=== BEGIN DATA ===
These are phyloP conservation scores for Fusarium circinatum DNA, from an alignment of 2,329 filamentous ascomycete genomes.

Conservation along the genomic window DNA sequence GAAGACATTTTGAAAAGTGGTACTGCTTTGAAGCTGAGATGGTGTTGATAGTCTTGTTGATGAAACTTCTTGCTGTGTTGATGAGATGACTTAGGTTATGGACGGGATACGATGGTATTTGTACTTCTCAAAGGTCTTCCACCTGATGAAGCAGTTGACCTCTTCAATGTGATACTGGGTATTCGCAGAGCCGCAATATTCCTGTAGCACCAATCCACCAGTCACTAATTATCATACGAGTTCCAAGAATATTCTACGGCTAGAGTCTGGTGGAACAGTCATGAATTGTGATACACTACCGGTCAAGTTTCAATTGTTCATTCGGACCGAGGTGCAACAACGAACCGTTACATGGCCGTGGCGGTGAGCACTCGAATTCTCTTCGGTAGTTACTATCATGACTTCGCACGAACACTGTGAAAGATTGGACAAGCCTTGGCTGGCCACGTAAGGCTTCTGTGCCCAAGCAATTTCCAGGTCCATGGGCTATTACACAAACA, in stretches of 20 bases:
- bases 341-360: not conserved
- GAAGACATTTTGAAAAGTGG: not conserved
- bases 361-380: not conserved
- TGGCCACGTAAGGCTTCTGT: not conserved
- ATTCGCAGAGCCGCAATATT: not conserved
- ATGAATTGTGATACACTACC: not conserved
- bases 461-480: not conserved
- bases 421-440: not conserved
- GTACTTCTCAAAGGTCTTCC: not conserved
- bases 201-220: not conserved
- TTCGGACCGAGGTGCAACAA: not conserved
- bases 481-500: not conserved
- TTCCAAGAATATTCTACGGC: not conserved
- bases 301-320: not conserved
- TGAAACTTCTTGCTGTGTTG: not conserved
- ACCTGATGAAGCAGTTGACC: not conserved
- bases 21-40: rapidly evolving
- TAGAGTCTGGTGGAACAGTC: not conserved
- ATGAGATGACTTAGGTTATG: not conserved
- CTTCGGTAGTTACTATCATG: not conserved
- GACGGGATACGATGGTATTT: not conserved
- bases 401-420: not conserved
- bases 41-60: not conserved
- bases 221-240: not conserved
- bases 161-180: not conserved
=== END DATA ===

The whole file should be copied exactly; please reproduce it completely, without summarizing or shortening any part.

These are phyloP conservation scores for Fusarium circinatum DNA, from an alignment of 2,329 filamentous ascomycete genomes.

Conservation along the genomic window DNA sequence GAAGACATTTTGAAAAGTGGTACTGCTTTGAAGCTGAGATGGTGTTGATAGTCTTGTTGATGAAACTTCTTGCTGTGTTGATGAGATGACTTAGGTTATGGACGGGATACGATGGTATTTGTACTTCTCAAAGGTCTTCCACCTGATGAAGCAGTTGACCTCTTCAATGTGATACTGGGTATTCGCAGAGCCGCAATATTCCTGTAGCACCAATCCACCAGTCACTAATTATCATACGAGTTCCAAGAATATTCTACGGCTAGAGTCTGGTGGAACAGTCATGAATTGTGATACACTACCGGTCAAGTTTCAATTGTTCATTCGGACCGAGGTGCAACAACGAACCGTTACATGGCCGTGGCGGTGAGCACTCGAATTCTCTTCGGTAGTTACTATCATGACTTCGCACGAACACTGTGAAAGATTGGACAAGCCTTGGCTGGCCACGTAAGGCTTCTGTGCCCAAGCAATTTCCAGGTCCATGGGCTATTACACAAACA, in stretches of 20 bases:
- bases 341-360: not conserved
- GAAGACATTTTGAAAAGTGG: not conserved
- bases 361-380: not conserved
- TGGCCACGTAAGGCTTCTGT: not conserved
- ATTCGCAGAGCCGCAATATT: not conserved
- ATGAATTGTGATACACTACC: not conserved
- bases 461-480: not conserved
- bases 421-440: not conserved
- GTACTTCTCAAAGGTCTTCC: not conserved
- bases 201-220: not conserved
- TTCGGACCGAGGTGCAACAA: not conserved
- bases 481-500: not conserved
- TTCCAAGAATATTCTACGGC: not conserved
- bases 301-320: not conserved
- TGAAACTTCTTGCTGTGTTG: not conserved
- ACCTGATGAAGCAGTTGACC: not conserved
- bases 21-40: rapidly evolving
- TAGAGTCTGGTGGAACAGTC: not conserved
- ATGAGATGACTTAGGTTATG: not conserved
- CTTCGGTAGTTACTATCATG: not conserved
- GACGGGATACGATGGTATTT: not conserved
- bases 401-420: not conserved
- bases 41-60: not conserved
- bases 221-240: not conserved
- bases 161-180: not conserved